On February 11, 2014, the NRC proposed changes to the Deliberate Misconduct Rule that would incorporate the concept of “deliberate ignorance” as an additional basis on which to take enforcement action. The NRC is, in effect, expanding the scope of cases in which it can pursue civil sanctions directly against unlicensed individuals as well as against licensees. The proposal raises significant policy questions that deserve serious consideration.
The NRC’s Deliberate Misconduct Rule is a unique regulation in that it applies to both licensees and non-licensees, including individuals. Currently, by Commission policy choice when adopted in 1991, the rule encompasses only intentional acts or omissions, committed with actual knowledge of the facts and the violation. This is narrower than the scope of “willfulness” followed by most federal courts in a criminal context. The willfulness standard includes cases of actual knowledge, constructive knowledge based on deliberate ignorance of the facts constituting a violation, and careless disregard for compliance. The difference between actual knowledge and deliberate ignorance was highlighted in the Geisen case, which involved parallel criminal and NRC civil enforcement proceedings for allegedly false statements made to the NRC by the former Davis-Besse employee.
In the criminal case, the jury was instructed to find Mr. Geisen guilty if either he actually knew that the statements were false, or if he acted with deliberate ignorance of a violation. The jury found Mr. Geisen guilty under a general verdict, which did not reveal the specific basis for his conviction. The NRC also pursued civil sanctions against Mr. Geisen, and he challenged that enforcement action through the administrative hearing process. In that process, the Atomic Safety and Licensing Board (as an independent adjudicator) considered whether collateral estoppel precluded Mr. Geisen from denying wrongdoing. The NRC staff conceded that if Mr. Geisen had been criminally convicted on a deliberate ignorance theory, this would not rise to the level of knowledge required to find a violation of the Deliberate Misconduct Rule. The Board ruled that collateral estoppel did not apply because there was no way to know whether the jury convicted Mr. Geisen based on actual knowledge, or based on deliberate intent. Ultimately, the Board concluded that, although Mr. Geisen had been criminally convicted, the NRC staff had not proved its case of intentional misconduct in the enforcement proceeding. The Commission upheld the Board, but struggled with the inconsistent outcomes between the criminal and civil cases, and directed the NRC staff to review the degree of knowledge required for pursuing violations against individuals for deliberate misconduct.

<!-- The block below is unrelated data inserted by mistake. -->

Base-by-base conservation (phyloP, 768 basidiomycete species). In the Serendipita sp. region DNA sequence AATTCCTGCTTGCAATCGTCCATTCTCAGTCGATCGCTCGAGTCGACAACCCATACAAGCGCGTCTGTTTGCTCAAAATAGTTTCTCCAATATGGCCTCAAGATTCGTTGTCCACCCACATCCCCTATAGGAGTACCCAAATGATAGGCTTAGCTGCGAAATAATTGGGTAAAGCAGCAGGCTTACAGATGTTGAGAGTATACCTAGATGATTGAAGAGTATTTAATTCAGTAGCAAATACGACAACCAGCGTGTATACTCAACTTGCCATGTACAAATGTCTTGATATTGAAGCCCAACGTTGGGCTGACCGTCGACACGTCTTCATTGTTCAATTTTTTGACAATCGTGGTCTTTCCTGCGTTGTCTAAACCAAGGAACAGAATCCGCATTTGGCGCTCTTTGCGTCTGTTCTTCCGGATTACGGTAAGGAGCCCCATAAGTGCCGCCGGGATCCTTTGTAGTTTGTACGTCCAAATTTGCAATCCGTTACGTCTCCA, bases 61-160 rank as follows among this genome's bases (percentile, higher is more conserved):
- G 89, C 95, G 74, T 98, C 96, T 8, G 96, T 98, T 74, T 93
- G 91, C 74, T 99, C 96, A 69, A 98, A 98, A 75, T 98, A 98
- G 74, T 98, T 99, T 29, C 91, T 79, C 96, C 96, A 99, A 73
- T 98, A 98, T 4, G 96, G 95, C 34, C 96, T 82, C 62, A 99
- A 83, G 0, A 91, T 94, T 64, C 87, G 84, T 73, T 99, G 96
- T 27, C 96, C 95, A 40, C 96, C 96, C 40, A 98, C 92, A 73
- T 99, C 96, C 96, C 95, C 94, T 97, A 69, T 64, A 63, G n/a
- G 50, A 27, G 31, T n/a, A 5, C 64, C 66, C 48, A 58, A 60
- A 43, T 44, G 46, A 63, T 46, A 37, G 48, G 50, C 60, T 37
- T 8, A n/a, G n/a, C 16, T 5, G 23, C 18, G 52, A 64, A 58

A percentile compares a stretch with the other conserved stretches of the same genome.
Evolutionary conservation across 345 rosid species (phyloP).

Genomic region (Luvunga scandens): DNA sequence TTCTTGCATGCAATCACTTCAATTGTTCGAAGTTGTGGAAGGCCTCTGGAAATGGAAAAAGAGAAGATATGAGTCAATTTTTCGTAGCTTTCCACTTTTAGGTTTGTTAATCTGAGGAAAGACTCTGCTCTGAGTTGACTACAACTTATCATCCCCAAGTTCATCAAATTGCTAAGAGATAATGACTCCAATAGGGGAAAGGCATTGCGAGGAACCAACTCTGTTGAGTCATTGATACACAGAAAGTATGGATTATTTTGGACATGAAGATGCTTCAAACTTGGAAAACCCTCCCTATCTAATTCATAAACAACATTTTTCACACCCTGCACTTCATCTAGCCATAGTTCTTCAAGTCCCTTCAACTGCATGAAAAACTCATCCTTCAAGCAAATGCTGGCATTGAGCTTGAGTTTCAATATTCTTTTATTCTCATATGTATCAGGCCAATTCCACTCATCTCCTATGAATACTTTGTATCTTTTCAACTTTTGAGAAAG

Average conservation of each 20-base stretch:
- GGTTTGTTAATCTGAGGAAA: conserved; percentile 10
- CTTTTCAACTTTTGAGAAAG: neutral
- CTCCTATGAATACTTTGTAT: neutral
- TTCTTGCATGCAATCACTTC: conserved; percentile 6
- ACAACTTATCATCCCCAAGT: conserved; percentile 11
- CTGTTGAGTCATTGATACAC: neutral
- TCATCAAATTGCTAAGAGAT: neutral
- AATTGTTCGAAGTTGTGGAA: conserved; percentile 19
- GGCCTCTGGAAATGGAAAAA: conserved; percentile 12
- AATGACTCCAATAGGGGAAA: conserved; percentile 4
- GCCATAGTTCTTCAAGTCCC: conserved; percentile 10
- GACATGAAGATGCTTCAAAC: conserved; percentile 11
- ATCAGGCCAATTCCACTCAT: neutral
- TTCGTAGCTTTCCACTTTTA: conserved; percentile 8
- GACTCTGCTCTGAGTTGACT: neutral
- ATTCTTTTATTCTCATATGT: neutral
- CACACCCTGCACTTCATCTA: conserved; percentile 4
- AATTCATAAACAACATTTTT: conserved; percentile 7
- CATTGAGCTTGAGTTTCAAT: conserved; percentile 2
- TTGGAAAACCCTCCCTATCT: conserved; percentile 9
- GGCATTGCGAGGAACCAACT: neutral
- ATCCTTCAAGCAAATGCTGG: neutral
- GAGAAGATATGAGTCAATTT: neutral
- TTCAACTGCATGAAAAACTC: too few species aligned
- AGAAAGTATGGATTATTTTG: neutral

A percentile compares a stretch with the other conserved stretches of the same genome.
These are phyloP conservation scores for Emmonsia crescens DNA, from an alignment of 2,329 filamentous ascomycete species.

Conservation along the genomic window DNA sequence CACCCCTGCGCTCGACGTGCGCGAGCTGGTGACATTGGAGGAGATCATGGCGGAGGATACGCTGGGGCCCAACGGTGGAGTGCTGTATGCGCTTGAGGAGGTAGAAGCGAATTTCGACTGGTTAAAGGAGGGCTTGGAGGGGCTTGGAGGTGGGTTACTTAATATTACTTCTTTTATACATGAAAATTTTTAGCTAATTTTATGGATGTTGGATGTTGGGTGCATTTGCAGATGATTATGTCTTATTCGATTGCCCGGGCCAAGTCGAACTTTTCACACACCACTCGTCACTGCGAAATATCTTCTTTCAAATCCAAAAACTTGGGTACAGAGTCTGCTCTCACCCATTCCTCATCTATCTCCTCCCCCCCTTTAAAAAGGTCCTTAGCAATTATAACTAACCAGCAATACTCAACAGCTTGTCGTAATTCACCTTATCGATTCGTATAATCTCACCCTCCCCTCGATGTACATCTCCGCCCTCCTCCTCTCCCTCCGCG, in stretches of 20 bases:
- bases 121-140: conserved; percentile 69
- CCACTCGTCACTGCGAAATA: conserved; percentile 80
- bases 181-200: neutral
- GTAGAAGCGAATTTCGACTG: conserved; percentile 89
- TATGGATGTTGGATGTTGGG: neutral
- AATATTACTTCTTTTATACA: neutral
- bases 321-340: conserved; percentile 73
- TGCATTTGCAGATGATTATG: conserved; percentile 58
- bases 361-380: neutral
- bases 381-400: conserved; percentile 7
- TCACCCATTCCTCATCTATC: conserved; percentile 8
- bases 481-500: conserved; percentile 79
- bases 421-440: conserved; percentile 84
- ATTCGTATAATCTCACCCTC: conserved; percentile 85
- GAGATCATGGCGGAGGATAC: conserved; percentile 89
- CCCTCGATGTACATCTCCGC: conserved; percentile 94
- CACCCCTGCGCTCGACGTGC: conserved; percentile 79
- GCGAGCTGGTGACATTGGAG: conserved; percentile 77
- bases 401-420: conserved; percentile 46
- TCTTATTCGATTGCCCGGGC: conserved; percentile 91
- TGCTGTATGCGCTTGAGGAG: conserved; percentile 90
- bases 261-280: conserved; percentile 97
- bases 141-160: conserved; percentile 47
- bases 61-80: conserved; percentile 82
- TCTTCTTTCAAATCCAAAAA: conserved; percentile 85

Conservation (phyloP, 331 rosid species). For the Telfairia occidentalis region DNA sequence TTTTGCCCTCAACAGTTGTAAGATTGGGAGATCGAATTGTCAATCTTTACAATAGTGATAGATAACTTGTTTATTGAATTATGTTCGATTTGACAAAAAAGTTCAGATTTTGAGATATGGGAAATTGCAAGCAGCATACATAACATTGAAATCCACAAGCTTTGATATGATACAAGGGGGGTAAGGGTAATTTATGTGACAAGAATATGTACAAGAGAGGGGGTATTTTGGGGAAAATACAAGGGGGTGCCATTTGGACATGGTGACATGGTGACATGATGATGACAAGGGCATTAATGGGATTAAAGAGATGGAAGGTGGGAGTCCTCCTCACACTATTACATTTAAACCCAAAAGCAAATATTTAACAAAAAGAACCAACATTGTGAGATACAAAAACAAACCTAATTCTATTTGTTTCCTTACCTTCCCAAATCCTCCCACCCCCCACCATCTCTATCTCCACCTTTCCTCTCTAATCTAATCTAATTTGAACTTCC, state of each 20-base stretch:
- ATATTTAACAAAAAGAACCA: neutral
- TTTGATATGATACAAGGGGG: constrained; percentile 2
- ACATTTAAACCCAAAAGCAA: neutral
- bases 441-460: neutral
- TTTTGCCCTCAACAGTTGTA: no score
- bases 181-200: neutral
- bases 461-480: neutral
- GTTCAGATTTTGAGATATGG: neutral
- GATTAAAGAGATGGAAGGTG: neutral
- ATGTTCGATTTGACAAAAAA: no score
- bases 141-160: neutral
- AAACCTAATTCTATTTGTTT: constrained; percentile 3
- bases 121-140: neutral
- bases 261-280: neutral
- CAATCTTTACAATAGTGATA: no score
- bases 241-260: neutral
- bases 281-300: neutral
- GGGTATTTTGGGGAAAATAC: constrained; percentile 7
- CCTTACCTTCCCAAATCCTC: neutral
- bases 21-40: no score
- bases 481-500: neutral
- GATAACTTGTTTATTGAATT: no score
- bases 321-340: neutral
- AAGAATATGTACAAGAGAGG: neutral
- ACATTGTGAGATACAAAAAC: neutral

The NRC staff reviewed federal precedent and is proposing to adopt a criminal standard. The proposed rule would cover acts of “deliberate ignorance,” which the NRC would define as involving an intentional act or omission that the person “subjectively believes has a high probability of causing a violation,” but the person “takes deliberate action to remain ignorant of whether the action or omission causes” a violation.
While “deliberate ignorance” is conceptually different from “careless disregard” (careless disregard would remain outside the Deliberate Misconduct Rule), the finding in an actual case may ultimately turn on a subjective difference in interpretation of the evidence. Since similar evidence may support either finding, the proposed changes could result in the creeping criminalization of individual conduct in nuclear licensed activities. This runs contrary to an express decision of the Commission in 1991 to keep the Deliberate Misconduct Rule narrow. We have to question whether the NRC has demonstrated a need for this change. One case in over 20 years of experience with the current rule, in which the NRC staff could not claim collateral estoppel, and then could not meet its burden of proof on deliberate misconduct before an independent tribunal, would seem to be a thin basis for a proposal that introduces significant subjectivity into the regulatory process.
Comments on the proposed rule are due to the NRC on May 12, 2014.